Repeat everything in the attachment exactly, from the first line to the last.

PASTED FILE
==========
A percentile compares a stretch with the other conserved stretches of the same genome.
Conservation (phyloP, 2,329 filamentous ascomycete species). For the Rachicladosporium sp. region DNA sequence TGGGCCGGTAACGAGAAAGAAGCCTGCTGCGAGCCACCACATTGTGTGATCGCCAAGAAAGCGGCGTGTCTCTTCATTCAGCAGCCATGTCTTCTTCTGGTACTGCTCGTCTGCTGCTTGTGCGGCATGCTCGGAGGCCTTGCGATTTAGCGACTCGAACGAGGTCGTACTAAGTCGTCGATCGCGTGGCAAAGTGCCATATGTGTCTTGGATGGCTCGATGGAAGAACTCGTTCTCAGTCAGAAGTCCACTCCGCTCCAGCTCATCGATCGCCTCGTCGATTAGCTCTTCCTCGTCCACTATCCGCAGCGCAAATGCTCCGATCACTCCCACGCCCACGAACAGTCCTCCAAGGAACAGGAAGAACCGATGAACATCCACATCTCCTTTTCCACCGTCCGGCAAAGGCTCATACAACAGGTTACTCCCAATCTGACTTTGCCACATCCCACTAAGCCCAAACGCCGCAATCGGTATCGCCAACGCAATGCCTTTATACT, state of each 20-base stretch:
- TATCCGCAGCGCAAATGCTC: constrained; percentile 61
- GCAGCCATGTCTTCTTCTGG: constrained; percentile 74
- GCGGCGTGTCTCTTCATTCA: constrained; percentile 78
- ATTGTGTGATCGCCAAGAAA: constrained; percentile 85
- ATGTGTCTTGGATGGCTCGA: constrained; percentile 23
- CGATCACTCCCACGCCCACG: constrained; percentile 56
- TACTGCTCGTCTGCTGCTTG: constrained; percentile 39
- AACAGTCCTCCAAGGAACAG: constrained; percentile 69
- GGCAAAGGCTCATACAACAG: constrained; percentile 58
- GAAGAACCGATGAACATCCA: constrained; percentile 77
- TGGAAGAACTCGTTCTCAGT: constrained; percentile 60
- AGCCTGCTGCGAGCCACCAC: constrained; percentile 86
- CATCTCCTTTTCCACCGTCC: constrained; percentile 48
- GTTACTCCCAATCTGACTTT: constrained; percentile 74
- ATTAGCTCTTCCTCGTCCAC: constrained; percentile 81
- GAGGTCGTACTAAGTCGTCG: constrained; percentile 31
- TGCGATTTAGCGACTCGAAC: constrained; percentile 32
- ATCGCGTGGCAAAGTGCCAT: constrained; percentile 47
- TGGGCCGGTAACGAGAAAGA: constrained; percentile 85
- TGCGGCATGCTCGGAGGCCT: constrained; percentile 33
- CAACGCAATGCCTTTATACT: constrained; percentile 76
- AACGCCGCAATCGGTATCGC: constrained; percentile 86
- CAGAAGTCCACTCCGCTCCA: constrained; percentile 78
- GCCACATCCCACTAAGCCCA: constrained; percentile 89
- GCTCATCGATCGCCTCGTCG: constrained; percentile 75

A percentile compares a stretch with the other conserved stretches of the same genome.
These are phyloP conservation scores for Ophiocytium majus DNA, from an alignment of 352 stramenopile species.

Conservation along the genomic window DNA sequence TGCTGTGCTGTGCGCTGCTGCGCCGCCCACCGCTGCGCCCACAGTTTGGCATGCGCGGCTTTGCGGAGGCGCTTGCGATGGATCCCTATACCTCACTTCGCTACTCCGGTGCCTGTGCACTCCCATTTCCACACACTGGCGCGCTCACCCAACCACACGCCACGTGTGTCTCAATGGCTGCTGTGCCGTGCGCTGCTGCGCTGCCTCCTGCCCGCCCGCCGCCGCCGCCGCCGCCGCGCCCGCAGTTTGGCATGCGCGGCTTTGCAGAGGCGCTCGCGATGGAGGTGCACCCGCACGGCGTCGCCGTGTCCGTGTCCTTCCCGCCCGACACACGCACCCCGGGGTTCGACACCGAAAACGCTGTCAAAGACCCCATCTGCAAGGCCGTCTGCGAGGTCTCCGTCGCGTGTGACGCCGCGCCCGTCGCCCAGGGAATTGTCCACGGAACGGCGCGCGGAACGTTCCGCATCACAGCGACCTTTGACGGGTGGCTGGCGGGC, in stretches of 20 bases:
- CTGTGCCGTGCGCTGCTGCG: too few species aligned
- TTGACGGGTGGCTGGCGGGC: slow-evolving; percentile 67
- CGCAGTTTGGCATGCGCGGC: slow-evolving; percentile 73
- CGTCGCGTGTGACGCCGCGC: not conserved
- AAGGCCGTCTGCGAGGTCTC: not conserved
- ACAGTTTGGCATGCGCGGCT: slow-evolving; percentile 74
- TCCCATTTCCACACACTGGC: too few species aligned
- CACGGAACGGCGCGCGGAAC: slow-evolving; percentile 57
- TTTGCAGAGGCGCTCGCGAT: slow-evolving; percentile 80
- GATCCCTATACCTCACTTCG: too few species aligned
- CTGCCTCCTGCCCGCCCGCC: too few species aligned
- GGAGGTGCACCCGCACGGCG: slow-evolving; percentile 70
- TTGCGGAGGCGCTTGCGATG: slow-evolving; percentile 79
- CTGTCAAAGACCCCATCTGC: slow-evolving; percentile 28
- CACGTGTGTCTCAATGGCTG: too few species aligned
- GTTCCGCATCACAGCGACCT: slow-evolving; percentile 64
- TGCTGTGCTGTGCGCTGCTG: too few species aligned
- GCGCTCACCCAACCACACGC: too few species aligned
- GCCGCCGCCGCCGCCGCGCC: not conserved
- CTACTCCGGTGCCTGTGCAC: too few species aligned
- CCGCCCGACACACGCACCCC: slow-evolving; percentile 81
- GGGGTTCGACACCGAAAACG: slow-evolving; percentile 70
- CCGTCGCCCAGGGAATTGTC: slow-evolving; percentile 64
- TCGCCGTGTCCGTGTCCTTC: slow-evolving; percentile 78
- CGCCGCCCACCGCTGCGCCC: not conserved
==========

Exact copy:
A percentile compares a stretch with the other conserved stretches of the same genome.
Conservation (phyloP, 2,329 filamentous ascomycete species). For the Rachicladosporium sp. region DNA sequence TGGGCCGGTAACGAGAAAGAAGCCTGCTGCGAGCCACCACATTGTGTGATCGCCAAGAAAGCGGCGTGTCTCTTCATTCAGCAGCCATGTCTTCTTCTGGTACTGCTCGTCTGCTGCTTGTGCGGCATGCTCGGAGGCCTTGCGATTTAGCGACTCGAACGAGGTCGTACTAAGTCGTCGATCGCGTGGCAAAGTGCCATATGTGTCTTGGATGGCTCGATGGAAGAACTCGTTCTCAGTCAGAAGTCCACTCCGCTCCAGCTCATCGATCGCCTCGTCGATTAGCTCTTCCTCGTCCACTATCCGCAGCGCAAATGCTCCGATCACTCCCACGCCCACGAACAGTCCTCCAAGGAACAGGAAGAACCGATGAACATCCACATCTCCTTTTCCACCGTCCGGCAAAGGCTCATACAACAGGTTACTCCCAATCTGACTTTGCCACATCCCACTAAGCCCAAACGCCGCAATCGGTATCGCCAACGCAATGCCTTTATACT, state of each 20-base stretch:
- TATCCGCAGCGCAAATGCTC: constrained; percentile 61
- GCAGCCATGTCTTCTTCTGG: constrained; percentile 74
- GCGGCGTGTCTCTTCATTCA: constrained; percentile 78
- ATTGTGTGATCGCCAAGAAA: constrained; percentile 85
- ATGTGTCTTGGATGGCTCGA: constrained; percentile 23
- CGATCACTCCCACGCCCACG: constrained; percentile 56
- TACTGCTCGTCTGCTGCTTG: constrained; percentile 39
- AACAGTCCTCCAAGGAACAG: constrained; percentile 69
- GGCAAAGGCTCATACAACAG: constrained; percentile 58
- GAAGAACCGATGAACATCCA: constrained; percentile 77
- TGGAAGAACTCGTTCTCAGT: constrained; percentile 60
- AGCCTGCTGCGAGCCACCAC: constrained; percentile 86
- CATCTCCTTTTCCACCGTCC: constrained; percentile 48
- GTTACTCCCAATCTGACTTT: constrained; percentile 74
- ATTAGCTCTTCCTCGTCCAC: constrained; percentile 81
- GAGGTCGTACTAAGTCGTCG: constrained; percentile 31
- TGCGATTTAGCGACTCGAAC: constrained; percentile 32
- ATCGCGTGGCAAAGTGCCAT: constrained; percentile 47
- TGGGCCGGTAACGAGAAAGA: constrained; percentile 85
- TGCGGCATGCTCGGAGGCCT: constrained; percentile 33
- CAACGCAATGCCTTTATACT: constrained; percentile 76
- AACGCCGCAATCGGTATCGC: constrained; percentile 86
- CAGAAGTCCACTCCGCTCCA: constrained; percentile 78
- GCCACATCCCACTAAGCCCA: constrained; percentile 89
- GCTCATCGATCGCCTCGTCG: constrained; percentile 75

A percentile compares a stretch with the other conserved stretches of the same genome.
These are phyloP conservation scores for Ophiocytium majus DNA, from an alignment of 352 stramenopile species.

Conservation along the genomic window DNA sequence TGCTGTGCTGTGCGCTGCTGCGCCGCCCACCGCTGCGCCCACAGTTTGGCATGCGCGGCTTTGCGGAGGCGCTTGCGATGGATCCCTATACCTCACTTCGCTACTCCGGTGCCTGTGCACTCCCATTTCCACACACTGGCGCGCTCACCCAACCACACGCCACGTGTGTCTCAATGGCTGCTGTGCCGTGCGCTGCTGCGCTGCCTCCTGCCCGCCCGCCGCCGCCGCCGCCGCCGCGCCCGCAGTTTGGCATGCGCGGCTTTGCAGAGGCGCTCGCGATGGAGGTGCACCCGCACGGCGTCGCCGTGTCCGTGTCCTTCCCGCCCGACACACGCACCCCGGGGTTCGACACCGAAAACGCTGTCAAAGACCCCATCTGCAAGGCCGTCTGCGAGGTCTCCGTCGCGTGTGACGCCGCGCCCGTCGCCCAGGGAATTGTCCACGGAACGGCGCGCGGAACGTTCCGCATCACAGCGACCTTTGACGGGTGGCTGGCGGGC, in stretches of 20 bases:
- CTGTGCCGTGCGCTGCTGCG: too few species aligned
- TTGACGGGTGGCTGGCGGGC: slow-evolving; percentile 67
- CGCAGTTTGGCATGCGCGGC: slow-evolving; percentile 73
- CGTCGCGTGTGACGCCGCGC: not conserved
- AAGGCCGTCTGCGAGGTCTC: not conserved
- ACAGTTTGGCATGCGCGGCT: slow-evolving; percentile 74
- TCCCATTTCCACACACTGGC: too few species aligned
- CACGGAACGGCGCGCGGAAC: slow-evolving; percentile 57
- TTTGCAGAGGCGCTCGCGAT: slow-evolving; percentile 80
- GATCCCTATACCTCACTTCG: too few species aligned
- CTGCCTCCTGCCCGCCCGCC: too few species aligned
- GGAGGTGCACCCGCACGGCG: slow-evolving; percentile 70
- TTGCGGAGGCGCTTGCGATG: slow-evolving; percentile 79
- CTGTCAAAGACCCCATCTGC: slow-evolving; percentile 28
- CACGTGTGTCTCAATGGCTG: too few species aligned
- GTTCCGCATCACAGCGACCT: slow-evolving; percentile 64
- TGCTGTGCTGTGCGCTGCTG: too few species aligned
- GCGCTCACCCAACCACACGC: too few species aligned
- GCCGCCGCCGCCGCCGCGCC: not conserved
- CTACTCCGGTGCCTGTGCAC: too few species aligned
- CCGCCCGACACACGCACCCC: slow-evolving; percentile 81
- GGGGTTCGACACCGAAAACG: slow-evolving; percentile 70
- CCGTCGCCCAGGGAATTGTC: slow-evolving; percentile 64
- TCGCCGTGTCCGTGTCCTTC: slow-evolving; percentile 78
- CGCCGCCCACCGCTGCGCCC: not conserved